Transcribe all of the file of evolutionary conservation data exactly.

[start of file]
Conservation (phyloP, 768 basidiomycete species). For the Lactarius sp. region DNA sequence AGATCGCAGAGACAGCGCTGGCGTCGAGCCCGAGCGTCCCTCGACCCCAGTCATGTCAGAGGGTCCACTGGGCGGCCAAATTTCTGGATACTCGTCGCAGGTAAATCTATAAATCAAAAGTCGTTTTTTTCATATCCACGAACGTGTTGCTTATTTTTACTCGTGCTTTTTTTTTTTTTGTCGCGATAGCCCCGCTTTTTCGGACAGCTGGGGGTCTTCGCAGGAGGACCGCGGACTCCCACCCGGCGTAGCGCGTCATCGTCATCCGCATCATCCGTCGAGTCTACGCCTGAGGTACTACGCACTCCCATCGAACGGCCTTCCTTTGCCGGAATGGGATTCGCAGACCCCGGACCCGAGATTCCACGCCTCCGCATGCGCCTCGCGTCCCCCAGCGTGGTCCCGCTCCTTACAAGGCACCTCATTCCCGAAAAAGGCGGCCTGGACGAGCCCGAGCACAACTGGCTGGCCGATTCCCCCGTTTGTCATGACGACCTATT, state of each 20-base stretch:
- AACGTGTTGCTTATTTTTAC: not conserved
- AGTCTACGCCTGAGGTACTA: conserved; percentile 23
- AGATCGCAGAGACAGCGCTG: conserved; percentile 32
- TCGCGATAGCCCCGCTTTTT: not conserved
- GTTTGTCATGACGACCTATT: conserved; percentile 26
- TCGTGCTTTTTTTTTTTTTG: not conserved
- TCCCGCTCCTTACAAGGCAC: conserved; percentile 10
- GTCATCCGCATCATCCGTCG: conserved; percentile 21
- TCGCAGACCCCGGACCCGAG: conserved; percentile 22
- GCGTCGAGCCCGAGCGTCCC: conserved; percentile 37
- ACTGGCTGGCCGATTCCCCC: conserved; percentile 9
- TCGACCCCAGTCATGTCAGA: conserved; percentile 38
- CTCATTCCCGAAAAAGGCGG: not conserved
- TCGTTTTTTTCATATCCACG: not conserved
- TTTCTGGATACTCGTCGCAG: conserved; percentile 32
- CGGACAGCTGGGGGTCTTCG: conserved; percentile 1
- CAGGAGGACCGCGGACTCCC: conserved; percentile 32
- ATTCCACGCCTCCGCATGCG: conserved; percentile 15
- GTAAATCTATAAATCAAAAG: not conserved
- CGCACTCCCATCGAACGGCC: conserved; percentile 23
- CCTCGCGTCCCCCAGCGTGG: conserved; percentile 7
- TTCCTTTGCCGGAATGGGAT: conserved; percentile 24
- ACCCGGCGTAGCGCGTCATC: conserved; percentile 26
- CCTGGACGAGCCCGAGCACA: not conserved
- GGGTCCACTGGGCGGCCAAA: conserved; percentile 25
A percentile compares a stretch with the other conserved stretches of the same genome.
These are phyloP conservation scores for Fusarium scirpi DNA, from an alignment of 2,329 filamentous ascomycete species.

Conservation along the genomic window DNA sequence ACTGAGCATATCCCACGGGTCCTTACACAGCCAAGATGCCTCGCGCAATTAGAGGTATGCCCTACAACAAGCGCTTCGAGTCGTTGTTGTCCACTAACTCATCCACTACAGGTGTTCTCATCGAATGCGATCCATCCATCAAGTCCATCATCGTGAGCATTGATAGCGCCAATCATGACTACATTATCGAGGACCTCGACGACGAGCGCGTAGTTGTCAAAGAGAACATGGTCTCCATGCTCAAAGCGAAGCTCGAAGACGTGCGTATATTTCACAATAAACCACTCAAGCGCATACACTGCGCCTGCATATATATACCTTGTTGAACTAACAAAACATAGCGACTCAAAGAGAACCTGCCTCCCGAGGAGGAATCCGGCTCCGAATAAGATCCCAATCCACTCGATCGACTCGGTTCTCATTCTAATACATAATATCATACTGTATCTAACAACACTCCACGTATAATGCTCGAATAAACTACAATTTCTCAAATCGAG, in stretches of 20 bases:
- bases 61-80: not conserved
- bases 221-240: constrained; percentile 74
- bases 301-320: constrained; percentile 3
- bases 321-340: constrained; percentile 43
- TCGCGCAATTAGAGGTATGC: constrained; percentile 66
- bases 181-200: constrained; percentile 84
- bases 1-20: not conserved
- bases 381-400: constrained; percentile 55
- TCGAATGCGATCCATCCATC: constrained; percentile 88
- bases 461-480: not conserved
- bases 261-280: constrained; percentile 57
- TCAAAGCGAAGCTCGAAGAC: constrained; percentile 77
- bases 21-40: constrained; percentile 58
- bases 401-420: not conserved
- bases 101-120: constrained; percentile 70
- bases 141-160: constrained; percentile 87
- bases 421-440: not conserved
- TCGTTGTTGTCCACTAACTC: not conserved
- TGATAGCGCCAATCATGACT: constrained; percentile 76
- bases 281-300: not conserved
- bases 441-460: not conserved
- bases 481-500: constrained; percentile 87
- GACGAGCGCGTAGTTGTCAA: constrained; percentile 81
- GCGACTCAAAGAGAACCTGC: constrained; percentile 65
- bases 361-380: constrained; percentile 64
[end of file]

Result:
Conservation (phyloP, 768 basidiomycete species). For the Lactarius sp. region DNA sequence AGATCGCAGAGACAGCGCTGGCGTCGAGCCCGAGCGTCCCTCGACCCCAGTCATGTCAGAGGGTCCACTGGGCGGCCAAATTTCTGGATACTCGTCGCAGGTAAATCTATAAATCAAAAGTCGTTTTTTTCATATCCACGAACGTGTTGCTTATTTTTACTCGTGCTTTTTTTTTTTTTGTCGCGATAGCCCCGCTTTTTCGGACAGCTGGGGGTCTTCGCAGGAGGACCGCGGACTCCCACCCGGCGTAGCGCGTCATCGTCATCCGCATCATCCGTCGAGTCTACGCCTGAGGTACTACGCACTCCCATCGAACGGCCTTCCTTTGCCGGAATGGGATTCGCAGACCCCGGACCCGAGATTCCACGCCTCCGCATGCGCCTCGCGTCCCCCAGCGTGGTCCCGCTCCTTACAAGGCACCTCATTCCCGAAAAAGGCGGCCTGGACGAGCCCGAGCACAACTGGCTGGCCGATTCCCCCGTTTGTCATGACGACCTATT, state of each 20-base stretch:
- AACGTGTTGCTTATTTTTAC: not conserved
- AGTCTACGCCTGAGGTACTA: conserved; percentile 23
- AGATCGCAGAGACAGCGCTG: conserved; percentile 32
- TCGCGATAGCCCCGCTTTTT: not conserved
- GTTTGTCATGACGACCTATT: conserved; percentile 26
- TCGTGCTTTTTTTTTTTTTG: not conserved
- TCCCGCTCCTTACAAGGCAC: conserved; percentile 10
- GTCATCCGCATCATCCGTCG: conserved; percentile 21
- TCGCAGACCCCGGACCCGAG: conserved; percentile 22
- GCGTCGAGCCCGAGCGTCCC: conserved; percentile 37
- ACTGGCTGGCCGATTCCCCC: conserved; percentile 9
- TCGACCCCAGTCATGTCAGA: conserved; percentile 38
- CTCATTCCCGAAAAAGGCGG: not conserved
- TCGTTTTTTTCATATCCACG: not conserved
- TTTCTGGATACTCGTCGCAG: conserved; percentile 32
- CGGACAGCTGGGGGTCTTCG: conserved; percentile 1
- CAGGAGGACCGCGGACTCCC: conserved; percentile 32
- ATTCCACGCCTCCGCATGCG: conserved; percentile 15
- GTAAATCTATAAATCAAAAG: not conserved
- CGCACTCCCATCGAACGGCC: conserved; percentile 23
- CCTCGCGTCCCCCAGCGTGG: conserved; percentile 7
- TTCCTTTGCCGGAATGGGAT: conserved; percentile 24
- ACCCGGCGTAGCGCGTCATC: conserved; percentile 26
- CCTGGACGAGCCCGAGCACA: not conserved
- GGGTCCACTGGGCGGCCAAA: conserved; percentile 25
A percentile compares a stretch with the other conserved stretches of the same genome.
These are phyloP conservation scores for Fusarium scirpi DNA, from an alignment of 2,329 filamentous ascomycete species.

Conservation along the genomic window DNA sequence ACTGAGCATATCCCACGGGTCCTTACACAGCCAAGATGCCTCGCGCAATTAGAGGTATGCCCTACAACAAGCGCTTCGAGTCGTTGTTGTCCACTAACTCATCCACTACAGGTGTTCTCATCGAATGCGATCCATCCATCAAGTCCATCATCGTGAGCATTGATAGCGCCAATCATGACTACATTATCGAGGACCTCGACGACGAGCGCGTAGTTGTCAAAGAGAACATGGTCTCCATGCTCAAAGCGAAGCTCGAAGACGTGCGTATATTTCACAATAAACCACTCAAGCGCATACACTGCGCCTGCATATATATACCTTGTTGAACTAACAAAACATAGCGACTCAAAGAGAACCTGCCTCCCGAGGAGGAATCCGGCTCCGAATAAGATCCCAATCCACTCGATCGACTCGGTTCTCATTCTAATACATAATATCATACTGTATCTAACAACACTCCACGTATAATGCTCGAATAAACTACAATTTCTCAAATCGAG, in stretches of 20 bases:
- bases 61-80: not conserved
- bases 221-240: constrained; percentile 74
- bases 301-320: constrained; percentile 3
- bases 321-340: constrained; percentile 43
- TCGCGCAATTAGAGGTATGC: constrained; percentile 66
- bases 181-200: constrained; percentile 84
- bases 1-20: not conserved
- bases 381-400: constrained; percentile 55
- TCGAATGCGATCCATCCATC: constrained; percentile 88
- bases 461-480: not conserved
- bases 261-280: constrained; percentile 57
- TCAAAGCGAAGCTCGAAGAC: constrained; percentile 77
- bases 21-40: constrained; percentile 58
- bases 401-420: not conserved
- bases 101-120: constrained; percentile 70
- bases 141-160: constrained; percentile 87
- bases 421-440: not conserved
- TCGTTGTTGTCCACTAACTC: not conserved
- TGATAGCGCCAATCATGACT: constrained; percentile 76
- bases 281-300: not conserved
- bases 441-460: not conserved
- bases 481-500: constrained; percentile 87
- GACGAGCGCGTAGTTGTCAA: constrained; percentile 81
- GCGACTCAAAGAGAACCTGC: constrained; percentile 65
- bases 361-380: constrained; percentile 64